Few programs in Africa have sought to address social exclusion, lack of educational opportunities, and sexual exploitation and violence among the most marginalized girls in the poorest communities, including child domestic workers and migrant girls. Biruh Tesfa means “Bright Future” in Amharic and is an evidence-based program of the Population Council for the most marginalized out-of-school girls in low-income, urban Ethiopia.

Biruh Tesfa uses a safe spaces approach led by adult female mentors from project communities. Trained mentors recruit girls by going house-to-house in their communities, allowing them to identify and engage girls who may otherwise be missed, such as child domestic workers who are largely confined to the home. In-home contact also allows mentors to negotiate for girls’ participation with the gatekeepers such as employers, who might be resistant to domestic workers’ participation. Once in the safe spaces groups, girls take part in a program that includes literacy, numeracy, and life and livelihoods skills. The project includes linkage with social, legal, and medical services and has recently introduced group and individual counseling.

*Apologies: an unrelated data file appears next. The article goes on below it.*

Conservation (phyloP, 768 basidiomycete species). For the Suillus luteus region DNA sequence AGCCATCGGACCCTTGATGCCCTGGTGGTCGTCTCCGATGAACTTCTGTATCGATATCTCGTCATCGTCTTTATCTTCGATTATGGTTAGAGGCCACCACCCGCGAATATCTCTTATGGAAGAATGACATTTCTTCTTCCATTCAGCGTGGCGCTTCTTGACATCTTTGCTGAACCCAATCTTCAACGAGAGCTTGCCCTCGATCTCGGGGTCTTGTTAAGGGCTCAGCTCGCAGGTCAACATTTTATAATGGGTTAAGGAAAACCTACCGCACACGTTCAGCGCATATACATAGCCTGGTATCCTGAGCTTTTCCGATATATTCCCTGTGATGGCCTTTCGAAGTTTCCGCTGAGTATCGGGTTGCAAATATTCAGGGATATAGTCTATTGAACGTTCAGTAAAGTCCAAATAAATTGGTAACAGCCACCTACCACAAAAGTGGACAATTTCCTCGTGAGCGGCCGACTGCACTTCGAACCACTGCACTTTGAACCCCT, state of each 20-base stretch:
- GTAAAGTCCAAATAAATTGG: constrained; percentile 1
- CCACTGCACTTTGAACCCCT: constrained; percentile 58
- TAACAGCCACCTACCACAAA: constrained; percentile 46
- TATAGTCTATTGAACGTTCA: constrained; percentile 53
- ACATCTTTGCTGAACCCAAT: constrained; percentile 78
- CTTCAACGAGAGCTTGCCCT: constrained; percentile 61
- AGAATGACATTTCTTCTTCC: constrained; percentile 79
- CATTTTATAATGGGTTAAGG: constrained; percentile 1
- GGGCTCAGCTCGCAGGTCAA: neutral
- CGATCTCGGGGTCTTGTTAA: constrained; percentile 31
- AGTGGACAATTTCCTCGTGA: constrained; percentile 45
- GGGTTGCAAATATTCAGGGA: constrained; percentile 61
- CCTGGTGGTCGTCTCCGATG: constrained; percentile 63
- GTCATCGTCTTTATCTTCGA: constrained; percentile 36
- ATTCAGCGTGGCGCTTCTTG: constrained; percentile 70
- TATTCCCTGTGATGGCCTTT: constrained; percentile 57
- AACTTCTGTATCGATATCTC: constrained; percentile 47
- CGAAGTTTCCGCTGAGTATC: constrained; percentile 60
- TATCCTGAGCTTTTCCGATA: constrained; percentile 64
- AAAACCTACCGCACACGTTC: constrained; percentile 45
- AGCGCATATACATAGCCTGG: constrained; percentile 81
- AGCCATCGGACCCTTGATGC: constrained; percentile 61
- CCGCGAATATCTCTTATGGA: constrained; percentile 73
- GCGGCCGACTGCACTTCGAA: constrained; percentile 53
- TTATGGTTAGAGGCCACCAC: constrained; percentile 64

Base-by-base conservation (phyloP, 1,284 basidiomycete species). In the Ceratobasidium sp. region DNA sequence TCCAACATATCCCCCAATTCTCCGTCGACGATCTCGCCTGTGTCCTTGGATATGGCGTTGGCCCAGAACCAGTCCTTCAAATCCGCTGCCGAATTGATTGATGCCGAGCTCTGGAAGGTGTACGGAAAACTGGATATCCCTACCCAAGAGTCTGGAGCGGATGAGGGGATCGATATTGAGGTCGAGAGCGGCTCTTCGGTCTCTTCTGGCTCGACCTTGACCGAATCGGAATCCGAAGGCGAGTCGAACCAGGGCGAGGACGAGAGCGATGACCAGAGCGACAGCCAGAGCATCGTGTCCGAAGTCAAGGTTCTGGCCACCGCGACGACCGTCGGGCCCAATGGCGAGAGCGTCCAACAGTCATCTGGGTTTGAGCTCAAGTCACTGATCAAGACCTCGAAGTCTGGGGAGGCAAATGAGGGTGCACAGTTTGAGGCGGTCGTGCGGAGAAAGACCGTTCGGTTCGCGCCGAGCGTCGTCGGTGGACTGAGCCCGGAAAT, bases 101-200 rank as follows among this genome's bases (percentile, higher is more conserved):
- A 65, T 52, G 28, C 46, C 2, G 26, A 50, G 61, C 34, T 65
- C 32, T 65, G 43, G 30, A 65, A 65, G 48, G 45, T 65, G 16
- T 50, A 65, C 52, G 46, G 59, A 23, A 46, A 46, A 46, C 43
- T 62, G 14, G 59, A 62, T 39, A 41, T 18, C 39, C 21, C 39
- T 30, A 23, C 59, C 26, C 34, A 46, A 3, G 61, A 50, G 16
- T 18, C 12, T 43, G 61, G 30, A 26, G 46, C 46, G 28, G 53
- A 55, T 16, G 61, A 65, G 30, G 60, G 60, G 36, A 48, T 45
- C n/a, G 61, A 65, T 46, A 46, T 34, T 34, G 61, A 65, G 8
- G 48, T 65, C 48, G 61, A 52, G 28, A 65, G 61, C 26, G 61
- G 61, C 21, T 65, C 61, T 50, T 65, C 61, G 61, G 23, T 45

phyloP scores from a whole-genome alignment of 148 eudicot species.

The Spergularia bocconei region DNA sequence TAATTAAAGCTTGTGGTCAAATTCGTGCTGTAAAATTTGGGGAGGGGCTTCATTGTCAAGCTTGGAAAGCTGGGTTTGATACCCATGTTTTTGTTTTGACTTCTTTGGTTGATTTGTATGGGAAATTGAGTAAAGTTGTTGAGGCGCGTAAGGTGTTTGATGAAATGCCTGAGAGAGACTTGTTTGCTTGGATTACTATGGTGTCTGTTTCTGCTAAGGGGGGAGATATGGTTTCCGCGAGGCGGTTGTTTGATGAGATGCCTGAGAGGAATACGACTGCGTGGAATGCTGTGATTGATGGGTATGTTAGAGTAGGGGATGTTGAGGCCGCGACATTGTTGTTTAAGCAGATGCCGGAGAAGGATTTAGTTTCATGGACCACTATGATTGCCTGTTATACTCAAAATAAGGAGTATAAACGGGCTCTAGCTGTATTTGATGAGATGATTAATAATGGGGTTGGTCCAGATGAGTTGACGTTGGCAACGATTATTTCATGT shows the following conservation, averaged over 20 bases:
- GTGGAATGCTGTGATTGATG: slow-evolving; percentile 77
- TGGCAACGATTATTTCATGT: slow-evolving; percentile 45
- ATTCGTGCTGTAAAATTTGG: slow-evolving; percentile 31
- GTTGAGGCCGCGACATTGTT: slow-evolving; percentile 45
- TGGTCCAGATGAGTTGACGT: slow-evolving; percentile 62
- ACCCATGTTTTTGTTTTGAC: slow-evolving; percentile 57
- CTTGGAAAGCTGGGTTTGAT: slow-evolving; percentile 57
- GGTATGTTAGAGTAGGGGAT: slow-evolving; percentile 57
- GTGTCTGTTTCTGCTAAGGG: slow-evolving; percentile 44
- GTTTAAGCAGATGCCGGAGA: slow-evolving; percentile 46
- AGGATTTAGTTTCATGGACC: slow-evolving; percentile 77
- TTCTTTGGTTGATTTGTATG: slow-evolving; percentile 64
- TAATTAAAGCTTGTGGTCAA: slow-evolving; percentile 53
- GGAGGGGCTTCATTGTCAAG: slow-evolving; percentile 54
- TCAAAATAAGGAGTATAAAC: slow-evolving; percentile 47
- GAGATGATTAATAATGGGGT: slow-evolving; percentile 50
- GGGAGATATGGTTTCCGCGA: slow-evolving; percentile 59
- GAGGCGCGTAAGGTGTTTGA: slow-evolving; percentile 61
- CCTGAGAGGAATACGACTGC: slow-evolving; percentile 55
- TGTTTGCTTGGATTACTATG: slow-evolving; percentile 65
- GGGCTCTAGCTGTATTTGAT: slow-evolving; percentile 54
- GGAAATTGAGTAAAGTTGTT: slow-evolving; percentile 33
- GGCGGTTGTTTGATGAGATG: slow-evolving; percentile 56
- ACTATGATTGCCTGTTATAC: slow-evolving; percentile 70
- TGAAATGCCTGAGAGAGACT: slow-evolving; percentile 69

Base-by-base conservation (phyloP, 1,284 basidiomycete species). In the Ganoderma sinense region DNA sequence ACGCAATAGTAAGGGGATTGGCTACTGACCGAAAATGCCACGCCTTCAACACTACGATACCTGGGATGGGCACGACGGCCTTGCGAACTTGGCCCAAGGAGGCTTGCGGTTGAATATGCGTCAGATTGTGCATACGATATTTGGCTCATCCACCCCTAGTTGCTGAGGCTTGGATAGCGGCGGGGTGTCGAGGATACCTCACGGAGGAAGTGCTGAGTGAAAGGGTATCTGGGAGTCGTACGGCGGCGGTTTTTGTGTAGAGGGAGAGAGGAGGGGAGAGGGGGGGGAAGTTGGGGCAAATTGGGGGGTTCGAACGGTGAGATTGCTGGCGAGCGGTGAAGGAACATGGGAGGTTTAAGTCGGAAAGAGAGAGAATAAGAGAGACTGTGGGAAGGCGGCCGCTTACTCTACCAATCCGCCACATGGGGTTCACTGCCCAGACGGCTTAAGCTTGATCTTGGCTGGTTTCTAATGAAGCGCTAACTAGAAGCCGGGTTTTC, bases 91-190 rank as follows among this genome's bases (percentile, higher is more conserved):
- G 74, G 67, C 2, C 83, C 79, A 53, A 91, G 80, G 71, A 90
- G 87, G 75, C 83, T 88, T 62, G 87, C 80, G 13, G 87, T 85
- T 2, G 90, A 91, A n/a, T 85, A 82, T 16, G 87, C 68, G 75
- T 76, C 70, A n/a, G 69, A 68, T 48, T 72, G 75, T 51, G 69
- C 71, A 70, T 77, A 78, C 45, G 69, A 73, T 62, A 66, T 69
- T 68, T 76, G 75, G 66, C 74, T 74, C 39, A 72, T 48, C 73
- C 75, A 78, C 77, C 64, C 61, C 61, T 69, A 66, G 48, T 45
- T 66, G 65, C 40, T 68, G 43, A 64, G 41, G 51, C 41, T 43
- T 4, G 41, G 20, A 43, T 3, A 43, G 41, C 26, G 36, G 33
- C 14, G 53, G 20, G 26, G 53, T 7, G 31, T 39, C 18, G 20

Biruh Tesfa reaches girls who are highly vulnerable, socially excluded, and overlooked by other programs. Roughly two-thirds (67%) of Biruh Tesfa beneficiaries are migrants from rural areas and 76% live away from parents; 40% are domestic workers; and over 50% have never attended school. Over the years, the project has reached over 100,000 girls in multiple Ethiopian cities.

The program has been evaluated through rigorous research and has been shown to have positive impacts on girls’ social networks and support, mental health, literacy and numeracy, knowledge of HIV and reproductive health, and use of health services.